I wanted to be a rock star, which of course is what all young burgeoning musicians want. But I was a very practical person, probably inherited from my parents (both doctors). I didn’t want to starve, and, probably to the detriment of my solo career and the careers of bands I’ve been in, I was unwilling to get in a bus for a year and play coffee houses, come what may. I just wanted to make music and make a living doing it, and I always thought it was too big of a risk to pursue music in only one way (like the rock star way). So I started working for TV composers. The third one I worked for, as an assistant, was David Schwartz, and he became a mentor to me. But I bailed, cuz I decided TV composing was lame and working for somebody was lame and I needed to be a rock star. Worked as an engineer/producer/mixer, made my own albums, toured, got married, had a baby, came back and wanted to earn a better living than I had before. David called and wanted me to help write some songs for Arrested Development (the show, not the band). I was all in, we worked late and long and it was a great time and led to more work with him on other shows and eventually a show of my own. Around the same time I got my own first show under my own name, The Rescues got a record deal.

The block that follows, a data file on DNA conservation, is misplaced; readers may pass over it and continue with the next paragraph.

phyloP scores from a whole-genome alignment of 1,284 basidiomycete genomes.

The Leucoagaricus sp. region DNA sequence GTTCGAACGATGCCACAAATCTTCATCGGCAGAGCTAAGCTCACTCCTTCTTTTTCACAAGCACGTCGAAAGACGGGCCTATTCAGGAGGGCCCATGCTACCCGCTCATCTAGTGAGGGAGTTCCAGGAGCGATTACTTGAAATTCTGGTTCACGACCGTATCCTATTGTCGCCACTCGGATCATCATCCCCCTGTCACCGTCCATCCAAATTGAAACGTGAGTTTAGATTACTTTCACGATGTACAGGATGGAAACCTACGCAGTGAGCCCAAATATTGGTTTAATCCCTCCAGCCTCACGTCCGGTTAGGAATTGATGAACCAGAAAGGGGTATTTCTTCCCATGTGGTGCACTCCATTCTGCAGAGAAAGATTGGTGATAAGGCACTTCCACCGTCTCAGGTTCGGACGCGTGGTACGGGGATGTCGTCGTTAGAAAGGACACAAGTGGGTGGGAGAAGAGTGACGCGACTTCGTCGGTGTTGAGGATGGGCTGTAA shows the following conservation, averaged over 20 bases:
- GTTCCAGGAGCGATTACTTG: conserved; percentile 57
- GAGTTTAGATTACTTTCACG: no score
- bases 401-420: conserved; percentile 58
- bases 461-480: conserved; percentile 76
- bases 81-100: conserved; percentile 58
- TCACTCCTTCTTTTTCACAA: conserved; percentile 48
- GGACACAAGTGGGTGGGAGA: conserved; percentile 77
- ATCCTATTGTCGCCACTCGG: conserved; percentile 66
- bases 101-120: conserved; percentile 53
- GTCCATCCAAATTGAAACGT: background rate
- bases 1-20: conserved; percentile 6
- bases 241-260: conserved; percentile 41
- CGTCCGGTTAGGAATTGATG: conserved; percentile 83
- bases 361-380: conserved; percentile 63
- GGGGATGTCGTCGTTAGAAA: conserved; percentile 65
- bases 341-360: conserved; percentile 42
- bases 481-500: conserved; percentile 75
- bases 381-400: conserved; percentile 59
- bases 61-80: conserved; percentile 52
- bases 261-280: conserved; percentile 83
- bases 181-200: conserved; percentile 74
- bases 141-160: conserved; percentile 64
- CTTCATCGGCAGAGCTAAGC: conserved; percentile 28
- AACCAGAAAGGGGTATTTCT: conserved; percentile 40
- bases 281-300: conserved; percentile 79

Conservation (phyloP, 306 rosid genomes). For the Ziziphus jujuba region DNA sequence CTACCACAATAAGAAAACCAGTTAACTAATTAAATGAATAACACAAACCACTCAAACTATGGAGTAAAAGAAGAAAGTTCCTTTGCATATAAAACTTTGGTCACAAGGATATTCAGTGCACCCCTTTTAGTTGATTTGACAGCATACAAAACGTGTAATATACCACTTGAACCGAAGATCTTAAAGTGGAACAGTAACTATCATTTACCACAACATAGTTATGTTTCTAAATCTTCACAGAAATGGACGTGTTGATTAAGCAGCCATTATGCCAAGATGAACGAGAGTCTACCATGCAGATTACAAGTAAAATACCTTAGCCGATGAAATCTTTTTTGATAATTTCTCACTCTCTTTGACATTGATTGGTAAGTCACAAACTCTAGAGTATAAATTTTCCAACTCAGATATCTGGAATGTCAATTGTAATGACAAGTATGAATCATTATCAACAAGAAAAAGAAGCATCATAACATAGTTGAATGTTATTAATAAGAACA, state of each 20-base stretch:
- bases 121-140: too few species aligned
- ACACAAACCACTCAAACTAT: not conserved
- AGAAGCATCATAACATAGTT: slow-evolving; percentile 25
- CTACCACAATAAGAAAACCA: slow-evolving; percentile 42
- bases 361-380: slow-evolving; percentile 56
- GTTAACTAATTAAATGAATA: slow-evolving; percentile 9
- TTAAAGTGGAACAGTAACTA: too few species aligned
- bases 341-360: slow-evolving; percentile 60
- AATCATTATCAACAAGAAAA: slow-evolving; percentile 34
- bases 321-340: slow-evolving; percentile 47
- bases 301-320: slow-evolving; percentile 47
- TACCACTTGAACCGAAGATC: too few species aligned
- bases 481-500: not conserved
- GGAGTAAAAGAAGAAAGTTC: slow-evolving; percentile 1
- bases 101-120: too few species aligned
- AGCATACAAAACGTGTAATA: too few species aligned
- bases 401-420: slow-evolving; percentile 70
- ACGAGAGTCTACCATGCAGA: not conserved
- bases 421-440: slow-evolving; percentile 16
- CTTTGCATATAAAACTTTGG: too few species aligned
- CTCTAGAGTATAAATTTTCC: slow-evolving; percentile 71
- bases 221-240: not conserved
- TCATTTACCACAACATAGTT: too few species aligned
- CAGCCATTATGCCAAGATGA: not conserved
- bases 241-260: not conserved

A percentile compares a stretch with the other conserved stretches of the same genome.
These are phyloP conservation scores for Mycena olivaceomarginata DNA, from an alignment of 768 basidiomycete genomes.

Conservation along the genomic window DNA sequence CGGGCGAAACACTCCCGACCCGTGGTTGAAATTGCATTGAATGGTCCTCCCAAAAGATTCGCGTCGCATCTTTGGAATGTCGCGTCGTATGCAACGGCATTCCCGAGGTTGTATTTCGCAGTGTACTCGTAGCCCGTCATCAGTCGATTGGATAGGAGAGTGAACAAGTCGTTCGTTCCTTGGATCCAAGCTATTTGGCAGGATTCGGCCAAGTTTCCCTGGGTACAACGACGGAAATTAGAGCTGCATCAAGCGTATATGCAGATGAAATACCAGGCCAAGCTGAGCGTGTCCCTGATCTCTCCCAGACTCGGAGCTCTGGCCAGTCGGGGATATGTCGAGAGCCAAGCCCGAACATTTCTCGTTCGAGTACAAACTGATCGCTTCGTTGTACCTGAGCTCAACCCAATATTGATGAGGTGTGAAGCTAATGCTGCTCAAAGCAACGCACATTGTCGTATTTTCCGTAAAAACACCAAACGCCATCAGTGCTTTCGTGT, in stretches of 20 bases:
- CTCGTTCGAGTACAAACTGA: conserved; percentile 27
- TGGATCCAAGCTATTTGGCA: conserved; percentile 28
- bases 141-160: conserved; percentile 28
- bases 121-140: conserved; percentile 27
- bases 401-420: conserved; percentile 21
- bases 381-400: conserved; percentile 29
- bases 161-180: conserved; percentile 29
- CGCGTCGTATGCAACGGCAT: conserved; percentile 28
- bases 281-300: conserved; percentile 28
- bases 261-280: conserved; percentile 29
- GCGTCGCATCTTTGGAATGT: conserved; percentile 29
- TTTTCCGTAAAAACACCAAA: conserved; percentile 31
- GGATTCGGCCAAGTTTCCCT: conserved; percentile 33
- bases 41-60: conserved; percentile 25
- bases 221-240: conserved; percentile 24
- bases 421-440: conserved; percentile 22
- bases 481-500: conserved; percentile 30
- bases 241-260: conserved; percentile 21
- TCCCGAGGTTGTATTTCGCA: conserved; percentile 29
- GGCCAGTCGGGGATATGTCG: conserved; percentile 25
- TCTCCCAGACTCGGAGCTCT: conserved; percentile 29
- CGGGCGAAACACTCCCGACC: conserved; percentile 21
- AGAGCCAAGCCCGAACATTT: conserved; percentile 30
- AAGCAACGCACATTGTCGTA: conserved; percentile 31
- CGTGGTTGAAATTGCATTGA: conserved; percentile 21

The reason I bring all that up is just to say that I wanted to do everything (engineer, mix, produce, write, record, sing, play live, tour, song, score, video games, tv, movies, etc). I still want to do everything, and I am still pursuing most things, though I’ve become more focused on writing music for media. By wanting to do everything, and by being reasonably capable in many genres of music, and by knowing how to engineer and mix and produce and sing and play and basically do lots of stuff, I was able to make myself useful to lots of different people in lots of different ways. And when you are useful, you can make a living. I did studio wiring (this is one area in which I am useless), organized cables behind racks, removed wires from troughs, disassembled a 24 track machine, produced dozens of a cappella albums, produced dozens of bands, mixed a ton of records, sang on all kinds of sessions, played keys at tons of shows, toured the world as a sideman, solo act, and with a band. And somewhere in there figured out how to write songs and score in virtually every style of music. I’m no good at jazz. But I can pretty much do anything else people need, and I thrive on variety. I love going from one project to another, it turns on my brain, keeps me fresh, keeps the music fresh. I also met a ton of wonderful people. All kinds of musicians, many of whom I work with today.